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21st Century Operations Using 21st Century Technologies

Traffic Management Capability Maturity Framework


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The concept of a capability maturity framework (CMF) emerged from the Strategic Highway Research Program 2 (SHRP2) L01 and L06 projects that promoted a process-driven approach to improve Transportation Systems Management and Operations (TSM&O).

Adapted from the software development world, the notion of CMF rests on the following three tenets:

  • Process matters: Projects fail or do not achieve desired functionality for a variety of reasons not related to the technology.
  • Prioritizing the right action is important: Is an agency ready, how do they know, and what should they do next?
  • Focus on the weakest link: What is holding the agency back in becoming a leader in a particular area?

Building on SHRP2 results, the American Association of State Highway and Transportation Officials (AASHTO) continued development of this concept and a capability maturity concept was published as part of the TSM&O guidance. SHRP2 implementation activities have successfully used the overall framework to work with State DOTs to develop action plans to improve their TSM&O capabilities.

To continue the emphasis on capability maturity and to provide program-level guidance, Federal Highway Administration (FHWA) developed additional frameworks that focus on improvement actions for specific TSM&O program areas including:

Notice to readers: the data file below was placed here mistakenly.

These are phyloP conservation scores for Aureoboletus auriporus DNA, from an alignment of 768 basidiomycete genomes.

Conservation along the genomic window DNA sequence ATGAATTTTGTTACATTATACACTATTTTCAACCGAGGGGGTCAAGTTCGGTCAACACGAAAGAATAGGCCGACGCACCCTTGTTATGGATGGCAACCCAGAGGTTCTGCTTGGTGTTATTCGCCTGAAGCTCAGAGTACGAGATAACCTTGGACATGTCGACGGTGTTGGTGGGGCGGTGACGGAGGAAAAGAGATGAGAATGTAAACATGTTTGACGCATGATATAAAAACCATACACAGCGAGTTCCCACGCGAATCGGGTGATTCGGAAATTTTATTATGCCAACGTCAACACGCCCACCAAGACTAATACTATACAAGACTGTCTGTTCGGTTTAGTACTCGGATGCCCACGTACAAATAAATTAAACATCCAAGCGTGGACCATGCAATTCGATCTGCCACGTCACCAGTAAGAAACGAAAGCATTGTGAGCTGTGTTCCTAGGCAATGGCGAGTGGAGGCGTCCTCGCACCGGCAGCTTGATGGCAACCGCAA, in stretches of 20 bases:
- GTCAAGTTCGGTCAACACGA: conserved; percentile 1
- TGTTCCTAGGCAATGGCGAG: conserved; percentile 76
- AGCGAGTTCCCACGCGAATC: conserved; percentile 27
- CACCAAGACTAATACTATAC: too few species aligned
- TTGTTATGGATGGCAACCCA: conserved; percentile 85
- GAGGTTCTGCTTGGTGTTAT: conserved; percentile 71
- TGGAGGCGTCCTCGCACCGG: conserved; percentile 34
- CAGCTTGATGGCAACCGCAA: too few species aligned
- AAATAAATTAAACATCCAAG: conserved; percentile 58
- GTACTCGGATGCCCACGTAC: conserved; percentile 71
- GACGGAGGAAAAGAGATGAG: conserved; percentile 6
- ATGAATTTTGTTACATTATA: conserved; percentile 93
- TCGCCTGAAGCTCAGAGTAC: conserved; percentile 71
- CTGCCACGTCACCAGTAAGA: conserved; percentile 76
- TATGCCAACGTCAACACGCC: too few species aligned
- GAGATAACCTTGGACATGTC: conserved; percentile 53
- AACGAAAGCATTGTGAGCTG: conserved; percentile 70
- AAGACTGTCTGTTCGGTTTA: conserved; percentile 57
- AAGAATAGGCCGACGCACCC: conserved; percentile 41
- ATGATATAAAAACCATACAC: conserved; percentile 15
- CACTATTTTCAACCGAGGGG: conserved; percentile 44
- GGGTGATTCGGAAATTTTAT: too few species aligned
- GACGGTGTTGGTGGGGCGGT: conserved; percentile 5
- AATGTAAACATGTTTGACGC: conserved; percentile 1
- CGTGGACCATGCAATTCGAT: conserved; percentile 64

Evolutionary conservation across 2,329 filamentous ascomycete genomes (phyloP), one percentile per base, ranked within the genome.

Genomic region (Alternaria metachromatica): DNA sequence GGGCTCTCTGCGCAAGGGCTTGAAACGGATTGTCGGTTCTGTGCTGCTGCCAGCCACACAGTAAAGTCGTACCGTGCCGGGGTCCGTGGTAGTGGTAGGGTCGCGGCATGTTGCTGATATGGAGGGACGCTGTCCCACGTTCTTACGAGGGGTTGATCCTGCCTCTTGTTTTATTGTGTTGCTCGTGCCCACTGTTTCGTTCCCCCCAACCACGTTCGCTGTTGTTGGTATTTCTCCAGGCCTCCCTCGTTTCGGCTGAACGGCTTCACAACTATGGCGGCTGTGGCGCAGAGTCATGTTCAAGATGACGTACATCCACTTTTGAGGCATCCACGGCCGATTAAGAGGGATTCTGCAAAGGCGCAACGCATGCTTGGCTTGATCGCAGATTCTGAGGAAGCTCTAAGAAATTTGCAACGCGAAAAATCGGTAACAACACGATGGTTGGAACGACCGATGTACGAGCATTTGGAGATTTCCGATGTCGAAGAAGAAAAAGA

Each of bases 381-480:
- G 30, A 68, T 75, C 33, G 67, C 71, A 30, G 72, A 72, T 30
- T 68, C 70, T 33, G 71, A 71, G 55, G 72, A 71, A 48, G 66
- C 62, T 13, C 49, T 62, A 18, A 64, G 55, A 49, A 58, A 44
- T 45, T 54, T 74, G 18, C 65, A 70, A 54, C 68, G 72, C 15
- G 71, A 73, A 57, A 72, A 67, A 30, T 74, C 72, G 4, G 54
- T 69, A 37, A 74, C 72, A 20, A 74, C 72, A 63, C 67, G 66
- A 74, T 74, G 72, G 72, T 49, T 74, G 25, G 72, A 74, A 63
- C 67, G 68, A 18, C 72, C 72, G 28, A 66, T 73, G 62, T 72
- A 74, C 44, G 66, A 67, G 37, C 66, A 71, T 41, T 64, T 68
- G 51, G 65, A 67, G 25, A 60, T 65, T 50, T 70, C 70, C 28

• Traffic Management
  • Traffic Incident Management
  • Road Weather Management
  • Planned Special Events
  • Work Zone Management
  • Traffic Signal Management

These frameworks are designed for agencies and regions to assess the current strengths and weaknesses and develop a targeted action plan for the program area. More details can be found on the FHWA Operations web site:

Table 1. Capability Maturity Framework Process Overview

Table 1 shows an overview table of the Capability Maturity Framework (CMF), which is based on the Information Technology-developed Capability Maturity Matrix concept. The table shows in the first column the six Dimensions or Process Areas that are to be addressed within the CMF, which include the Business Process, Systems and Technology, Performance Measurements, Workforce, Culture, and Collaboration. The second column provides explanations for each of these Dimensions/Process Areas. The header row contains four different levels at which each process area might be evaluated by the government agency performing the self-evaluation. Level 1 is ad-hoc or low level of capacity, Level 2 is managed or a medium level of capacity, Level 3 is integrated or high level of capacity, and Level 4 is optimized or highest level of capability. Shown are also 3 call-out boxes describing three steps that must be performed during the evaluation: Step 1 is the Self-Assessment, which is described as 'work with your stakeholders to assess where you are in terms of the capabilities in each process area (or dimension). Step 2 instructs the viewer to identify areas of improvement and the desired levels of capability to improve program effectiveness, and Step 3 instructs the viewer to identify actions that you need to take to move to the desired levels of capability.

The Traffic Management Capability Maturity Framework